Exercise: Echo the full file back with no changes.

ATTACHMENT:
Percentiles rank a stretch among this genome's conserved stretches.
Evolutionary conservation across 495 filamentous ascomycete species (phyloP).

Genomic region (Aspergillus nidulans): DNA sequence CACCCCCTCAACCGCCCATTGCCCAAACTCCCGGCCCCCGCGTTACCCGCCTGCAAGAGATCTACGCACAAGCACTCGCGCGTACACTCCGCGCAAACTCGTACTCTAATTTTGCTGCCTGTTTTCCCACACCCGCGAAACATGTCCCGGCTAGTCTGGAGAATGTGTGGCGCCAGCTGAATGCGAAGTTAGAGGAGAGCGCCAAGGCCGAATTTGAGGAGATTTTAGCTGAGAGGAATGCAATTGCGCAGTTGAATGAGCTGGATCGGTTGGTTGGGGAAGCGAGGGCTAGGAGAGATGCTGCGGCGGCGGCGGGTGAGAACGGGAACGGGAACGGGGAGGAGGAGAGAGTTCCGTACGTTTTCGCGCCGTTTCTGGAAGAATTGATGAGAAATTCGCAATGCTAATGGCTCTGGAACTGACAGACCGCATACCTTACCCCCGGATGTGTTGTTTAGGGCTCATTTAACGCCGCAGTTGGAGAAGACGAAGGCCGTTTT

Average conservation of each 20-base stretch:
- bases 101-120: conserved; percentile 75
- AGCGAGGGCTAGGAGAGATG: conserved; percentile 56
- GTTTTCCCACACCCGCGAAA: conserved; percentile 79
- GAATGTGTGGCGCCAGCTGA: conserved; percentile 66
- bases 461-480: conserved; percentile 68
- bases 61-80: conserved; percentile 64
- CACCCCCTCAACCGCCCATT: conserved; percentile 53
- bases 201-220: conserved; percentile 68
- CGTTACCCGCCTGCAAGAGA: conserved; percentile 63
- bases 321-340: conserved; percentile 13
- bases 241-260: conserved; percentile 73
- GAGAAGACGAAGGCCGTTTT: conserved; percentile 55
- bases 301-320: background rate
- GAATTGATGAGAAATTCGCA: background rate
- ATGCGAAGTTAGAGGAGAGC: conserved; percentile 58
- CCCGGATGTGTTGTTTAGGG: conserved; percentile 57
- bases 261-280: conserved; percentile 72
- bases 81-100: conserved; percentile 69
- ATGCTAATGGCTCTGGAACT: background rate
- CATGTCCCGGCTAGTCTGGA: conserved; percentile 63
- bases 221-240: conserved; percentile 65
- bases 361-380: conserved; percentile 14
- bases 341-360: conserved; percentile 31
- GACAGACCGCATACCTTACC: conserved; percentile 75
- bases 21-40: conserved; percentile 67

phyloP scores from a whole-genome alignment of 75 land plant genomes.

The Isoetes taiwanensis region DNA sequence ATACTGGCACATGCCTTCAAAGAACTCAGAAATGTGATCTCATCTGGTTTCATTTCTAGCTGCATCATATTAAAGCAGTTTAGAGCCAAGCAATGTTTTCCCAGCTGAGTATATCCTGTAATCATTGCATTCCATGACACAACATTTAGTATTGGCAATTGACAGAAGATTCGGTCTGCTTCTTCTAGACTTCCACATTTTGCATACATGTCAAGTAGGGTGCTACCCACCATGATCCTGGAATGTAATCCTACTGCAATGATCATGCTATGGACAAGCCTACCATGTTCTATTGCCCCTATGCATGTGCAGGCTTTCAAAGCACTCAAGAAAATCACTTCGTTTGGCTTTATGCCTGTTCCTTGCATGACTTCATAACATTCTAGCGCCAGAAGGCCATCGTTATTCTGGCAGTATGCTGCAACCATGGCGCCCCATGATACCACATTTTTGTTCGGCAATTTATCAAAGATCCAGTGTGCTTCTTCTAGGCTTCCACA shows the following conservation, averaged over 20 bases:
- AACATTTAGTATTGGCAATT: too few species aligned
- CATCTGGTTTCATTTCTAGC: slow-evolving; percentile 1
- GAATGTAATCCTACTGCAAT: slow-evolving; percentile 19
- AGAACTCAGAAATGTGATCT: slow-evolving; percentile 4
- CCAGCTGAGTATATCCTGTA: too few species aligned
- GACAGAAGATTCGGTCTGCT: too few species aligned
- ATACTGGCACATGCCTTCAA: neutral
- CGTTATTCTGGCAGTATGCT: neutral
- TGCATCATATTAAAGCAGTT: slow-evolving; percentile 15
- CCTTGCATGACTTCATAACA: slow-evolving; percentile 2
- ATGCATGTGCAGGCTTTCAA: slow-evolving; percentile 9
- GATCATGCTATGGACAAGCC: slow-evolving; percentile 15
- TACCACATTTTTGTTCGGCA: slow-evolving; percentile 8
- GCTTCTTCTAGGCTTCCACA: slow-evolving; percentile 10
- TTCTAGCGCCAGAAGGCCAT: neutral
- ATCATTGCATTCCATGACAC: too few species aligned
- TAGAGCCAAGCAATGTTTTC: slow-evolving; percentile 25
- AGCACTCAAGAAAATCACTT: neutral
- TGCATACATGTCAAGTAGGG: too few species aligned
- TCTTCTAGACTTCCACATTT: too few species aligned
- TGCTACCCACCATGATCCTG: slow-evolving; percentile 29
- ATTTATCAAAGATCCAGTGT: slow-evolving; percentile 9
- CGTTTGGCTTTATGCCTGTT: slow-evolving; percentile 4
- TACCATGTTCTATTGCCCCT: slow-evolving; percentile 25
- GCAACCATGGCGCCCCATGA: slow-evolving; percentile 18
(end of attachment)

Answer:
Percentiles rank a stretch among this genome's conserved stretches.
Evolutionary conservation across 495 filamentous ascomycete species (phyloP).

Genomic region (Aspergillus nidulans): DNA sequence CACCCCCTCAACCGCCCATTGCCCAAACTCCCGGCCCCCGCGTTACCCGCCTGCAAGAGATCTACGCACAAGCACTCGCGCGTACACTCCGCGCAAACTCGTACTCTAATTTTGCTGCCTGTTTTCCCACACCCGCGAAACATGTCCCGGCTAGTCTGGAGAATGTGTGGCGCCAGCTGAATGCGAAGTTAGAGGAGAGCGCCAAGGCCGAATTTGAGGAGATTTTAGCTGAGAGGAATGCAATTGCGCAGTTGAATGAGCTGGATCGGTTGGTTGGGGAAGCGAGGGCTAGGAGAGATGCTGCGGCGGCGGCGGGTGAGAACGGGAACGGGAACGGGGAGGAGGAGAGAGTTCCGTACGTTTTCGCGCCGTTTCTGGAAGAATTGATGAGAAATTCGCAATGCTAATGGCTCTGGAACTGACAGACCGCATACCTTACCCCCGGATGTGTTGTTTAGGGCTCATTTAACGCCGCAGTTGGAGAAGACGAAGGCCGTTTT

Average conservation of each 20-base stretch:
- bases 101-120: conserved; percentile 75
- AGCGAGGGCTAGGAGAGATG: conserved; percentile 56
- GTTTTCCCACACCCGCGAAA: conserved; percentile 79
- GAATGTGTGGCGCCAGCTGA: conserved; percentile 66
- bases 461-480: conserved; percentile 68
- bases 61-80: conserved; percentile 64
- CACCCCCTCAACCGCCCATT: conserved; percentile 53
- bases 201-220: conserved; percentile 68
- CGTTACCCGCCTGCAAGAGA: conserved; percentile 63
- bases 321-340: conserved; percentile 13
- bases 241-260: conserved; percentile 73
- GAGAAGACGAAGGCCGTTTT: conserved; percentile 55
- bases 301-320: background rate
- GAATTGATGAGAAATTCGCA: background rate
- ATGCGAAGTTAGAGGAGAGC: conserved; percentile 58
- CCCGGATGTGTTGTTTAGGG: conserved; percentile 57
- bases 261-280: conserved; percentile 72
- bases 81-100: conserved; percentile 69
- ATGCTAATGGCTCTGGAACT: background rate
- CATGTCCCGGCTAGTCTGGA: conserved; percentile 63
- bases 221-240: conserved; percentile 65
- bases 361-380: conserved; percentile 14
- bases 341-360: conserved; percentile 31
- GACAGACCGCATACCTTACC: conserved; percentile 75
- bases 21-40: conserved; percentile 67

phyloP scores from a whole-genome alignment of 75 land plant genomes.

The Isoetes taiwanensis region DNA sequence ATACTGGCACATGCCTTCAAAGAACTCAGAAATGTGATCTCATCTGGTTTCATTTCTAGCTGCATCATATTAAAGCAGTTTAGAGCCAAGCAATGTTTTCCCAGCTGAGTATATCCTGTAATCATTGCATTCCATGACACAACATTTAGTATTGGCAATTGACAGAAGATTCGGTCTGCTTCTTCTAGACTTCCACATTTTGCATACATGTCAAGTAGGGTGCTACCCACCATGATCCTGGAATGTAATCCTACTGCAATGATCATGCTATGGACAAGCCTACCATGTTCTATTGCCCCTATGCATGTGCAGGCTTTCAAAGCACTCAAGAAAATCACTTCGTTTGGCTTTATGCCTGTTCCTTGCATGACTTCATAACATTCTAGCGCCAGAAGGCCATCGTTATTCTGGCAGTATGCTGCAACCATGGCGCCCCATGATACCACATTTTTGTTCGGCAATTTATCAAAGATCCAGTGTGCTTCTTCTAGGCTTCCACA shows the following conservation, averaged over 20 bases:
- AACATTTAGTATTGGCAATT: too few species aligned
- CATCTGGTTTCATTTCTAGC: slow-evolving; percentile 1
- GAATGTAATCCTACTGCAAT: slow-evolving; percentile 19
- AGAACTCAGAAATGTGATCT: slow-evolving; percentile 4
- CCAGCTGAGTATATCCTGTA: too few species aligned
- GACAGAAGATTCGGTCTGCT: too few species aligned
- ATACTGGCACATGCCTTCAA: neutral
- CGTTATTCTGGCAGTATGCT: neutral
- TGCATCATATTAAAGCAGTT: slow-evolving; percentile 15
- CCTTGCATGACTTCATAACA: slow-evolving; percentile 2
- ATGCATGTGCAGGCTTTCAA: slow-evolving; percentile 9
- GATCATGCTATGGACAAGCC: slow-evolving; percentile 15
- TACCACATTTTTGTTCGGCA: slow-evolving; percentile 8
- GCTTCTTCTAGGCTTCCACA: slow-evolving; percentile 10
- TTCTAGCGCCAGAAGGCCAT: neutral
- ATCATTGCATTCCATGACAC: too few species aligned
- TAGAGCCAAGCAATGTTTTC: slow-evolving; percentile 25
- AGCACTCAAGAAAATCACTT: neutral
- TGCATACATGTCAAGTAGGG: too few species aligned
- TCTTCTAGACTTCCACATTT: too few species aligned
- TGCTACCCACCATGATCCTG: slow-evolving; percentile 29
- ATTTATCAAAGATCCAGTGT: slow-evolving; percentile 9
- CGTTTGGCTTTATGCCTGTT: slow-evolving; percentile 4
- TACCATGTTCTATTGCCCCT: slow-evolving; percentile 25
- GCAACCATGGCGCCCCATGA: slow-evolving; percentile 18